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Up Front | May 2005

Intralase Advantage

Why I chose this technology over traditional microkeratomes.

I have used the Intralase FS laser (Intralase Corp., Irvine, CA) in 100% of my refractive surgeries for nearly 2 years. This method of flap creation has several advantages compared with mechanical microkeratomes, two of which are increased safety and a reduced rate of enhancements.


I found the learning curve with the Intralase to be shorter than with any bladed microkeratome I had used. Because 15% to 20% of my patients are Asian, I am particularly impressed with this technology's ability to fit orbits of any size using its standard suction ring and no speculum. I have had no problems in this regard after more than 5,000 cases.


When I began using the Intralase, I noticed that my patients seemed to have fewer problems with dry eye than previously. Other surgeons have anecdotally reported similar observations. A study by Daniel Durrie, MD,1 of Overland Park, Kansas, that compared the Intralase FS laser to the Hansatome (Bausch & Lomb, Rochester, NY) showed that the former has a less negative effect on the tear film out to 3 months postoperatively. Although this advantage has yet to be explained, the reason may relate to differences in the characteristics of the flaps each device produces. Those made with the Intralase have a uniform thickness and are thin enough not to affect the corneal nerves. By contrast, the variable thickness of flaps created with a mechanical microkeratome and the fact that the flap's characteristics make it deeper in the periphery where the nerves enter could certainly contribute to this observed affect.

Except when induced by the surgeon, epithelial defects are rare with the Intralase unit, because a laser beam rather than a blade moves across the eye. A microkeratome's blade compresses the cornea before it. If there is epithelial or basement membrane pathology, it will make the epithelium more prone to abrasion. Also, because the Intralase requires less suction than a mechanical microkeratome, the former poses a lesser risk of occluding the central retinal artery and raises IOP to a lower degree. These differences are important in patients with glaucoma or fragile retinal or optic nerve vessels.


With the Intralase laser, I can locate the hinge wherever I wish. I vary its position depending on the type of refraction, my own preference, or the axis of astigmatism. As an example, for an eye that has with-the-rule astigmatism, I use a superior hinge, because the long axis of the ablation is horizontal. It is also possible to change the side-cut angle to make it more like that of a traditional microkeratome, which enters the cornea at approximately 26º. I typically set the side-cut angle at 70º so that I can lift and replace the flap similarly to a manhole cover. This side-cut angle promotes centration of the flap and its appropriate replacement. All of these alterations are made with the Intralase's software (Figure 1) rather than through the changing of rings and heads, as with a traditional microkeratome.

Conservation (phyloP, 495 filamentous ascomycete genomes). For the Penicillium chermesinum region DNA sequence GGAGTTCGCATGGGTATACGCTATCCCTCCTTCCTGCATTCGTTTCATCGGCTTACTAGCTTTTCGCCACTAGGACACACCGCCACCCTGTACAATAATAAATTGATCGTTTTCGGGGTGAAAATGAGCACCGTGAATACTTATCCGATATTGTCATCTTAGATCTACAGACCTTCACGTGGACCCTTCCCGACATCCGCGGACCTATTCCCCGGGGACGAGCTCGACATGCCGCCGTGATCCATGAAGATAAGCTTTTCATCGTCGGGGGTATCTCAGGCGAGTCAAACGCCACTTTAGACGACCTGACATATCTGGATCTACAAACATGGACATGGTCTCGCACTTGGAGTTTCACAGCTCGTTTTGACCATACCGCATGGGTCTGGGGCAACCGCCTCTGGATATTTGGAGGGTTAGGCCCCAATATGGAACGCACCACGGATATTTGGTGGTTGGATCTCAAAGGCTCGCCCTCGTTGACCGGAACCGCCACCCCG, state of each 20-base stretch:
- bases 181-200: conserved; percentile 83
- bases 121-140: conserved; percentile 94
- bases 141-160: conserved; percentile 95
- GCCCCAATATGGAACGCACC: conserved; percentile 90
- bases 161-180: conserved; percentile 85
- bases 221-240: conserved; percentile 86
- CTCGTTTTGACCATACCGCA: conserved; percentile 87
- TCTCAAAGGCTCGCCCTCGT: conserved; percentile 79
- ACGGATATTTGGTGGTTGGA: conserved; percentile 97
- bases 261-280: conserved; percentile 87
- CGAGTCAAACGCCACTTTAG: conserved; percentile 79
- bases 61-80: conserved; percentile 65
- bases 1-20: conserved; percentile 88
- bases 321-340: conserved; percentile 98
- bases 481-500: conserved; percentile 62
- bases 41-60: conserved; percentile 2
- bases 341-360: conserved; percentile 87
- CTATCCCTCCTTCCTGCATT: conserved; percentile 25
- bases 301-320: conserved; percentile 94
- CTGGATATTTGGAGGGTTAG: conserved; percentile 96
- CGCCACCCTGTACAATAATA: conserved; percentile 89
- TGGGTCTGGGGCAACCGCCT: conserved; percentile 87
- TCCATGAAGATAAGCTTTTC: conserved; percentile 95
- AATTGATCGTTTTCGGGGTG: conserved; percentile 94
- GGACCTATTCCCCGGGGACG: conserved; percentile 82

When I began using the Intralase device, I performed a study of 69 consecutive eyes. My goal was to achieve a 100-µm flap in each case. The average thickness was 103.0 ±10.4µm (range, 86.0 to 124.0 µm). My partner, Perry Binder, MD, of San Diego, has conducted several studies2 showing Intralase flaps to have the narrowest range of thickness (5µm SD versus 8 to 9µm SD with mechanical microkeratomes and a SD of around 10µm).

Interestingly, unlike with a mechanical microkeratome, flaps created with the Intralase unit appear to be neutral regarding refraction and higher-order aberrations. My colleagues and I conducted a study in which we created but did not lift flaps created with the laser. On the subsequent day, we measured the eye's refraction and aberrometry. Like other investigators, we found no statistically significant change. As in my theory regarding postoperative differences in the tear film, the difference in induced aberrations may relate to the Intralase's planar versus mechanical microkeratomes' unevenly thick flaps.


In addition to increasing surgical safety, the Intralase FS laser has decreased the number of enhancements I perform.3 Specifically, my rate decreased from 10% to 7% with the Visx Star S3 laser (Visx, Incorporated, Santa Clara, CA) and 15% to 8% with the Ladarvision 4000 excimer laser (Alcon Laboratories, Inc., Fort Worth, TX). Currently, it is below 3% with the Allegretto Wave excimer laser (Wavelight Laser Technologie AG, Erlangen, Germany). Better outcomes save time and money.

The applications for this technology extend beyond LASIK. It exquisitely creates channels for Intacs segments (Addition Technology, Inc., Des Plaines, IL) and causes less corneal trauma than mechanical means. The device also may be used for lamellar grafts and corneal inlays.

Michael Gordon, MD, is a partner in the Gordon Binder Vision Institute in San Diego. He is an unpaid consultant for Intralase Corp. but has received travel reimbursement. Dr. Gordon may be reached at (858) 455-6800; mgordon786@aol.com.

1. Durrie DS, Kezirian GM. Femtosecond laser versus mechanical keratome flaps in wavefront-guided laser in situ keratomileusis: prospective contralateral eye study. J Cataract Refract Surg. 2005;31:120-126.
2. Binder PS. 1000 consecutive flaps with Intralase. Paper presented at: The XXII Congress of the ESCRS; September 18, 2004; Paris, France.
3. Gordon M. Ladarvision 4000 versus Visx Star S3 after the addition of Intralase. Paper presented at: The ASCRS/ASOA Symposium on Cataract, IOL and Refractive Surgery; April 13, 2003; San Francisco, CA.
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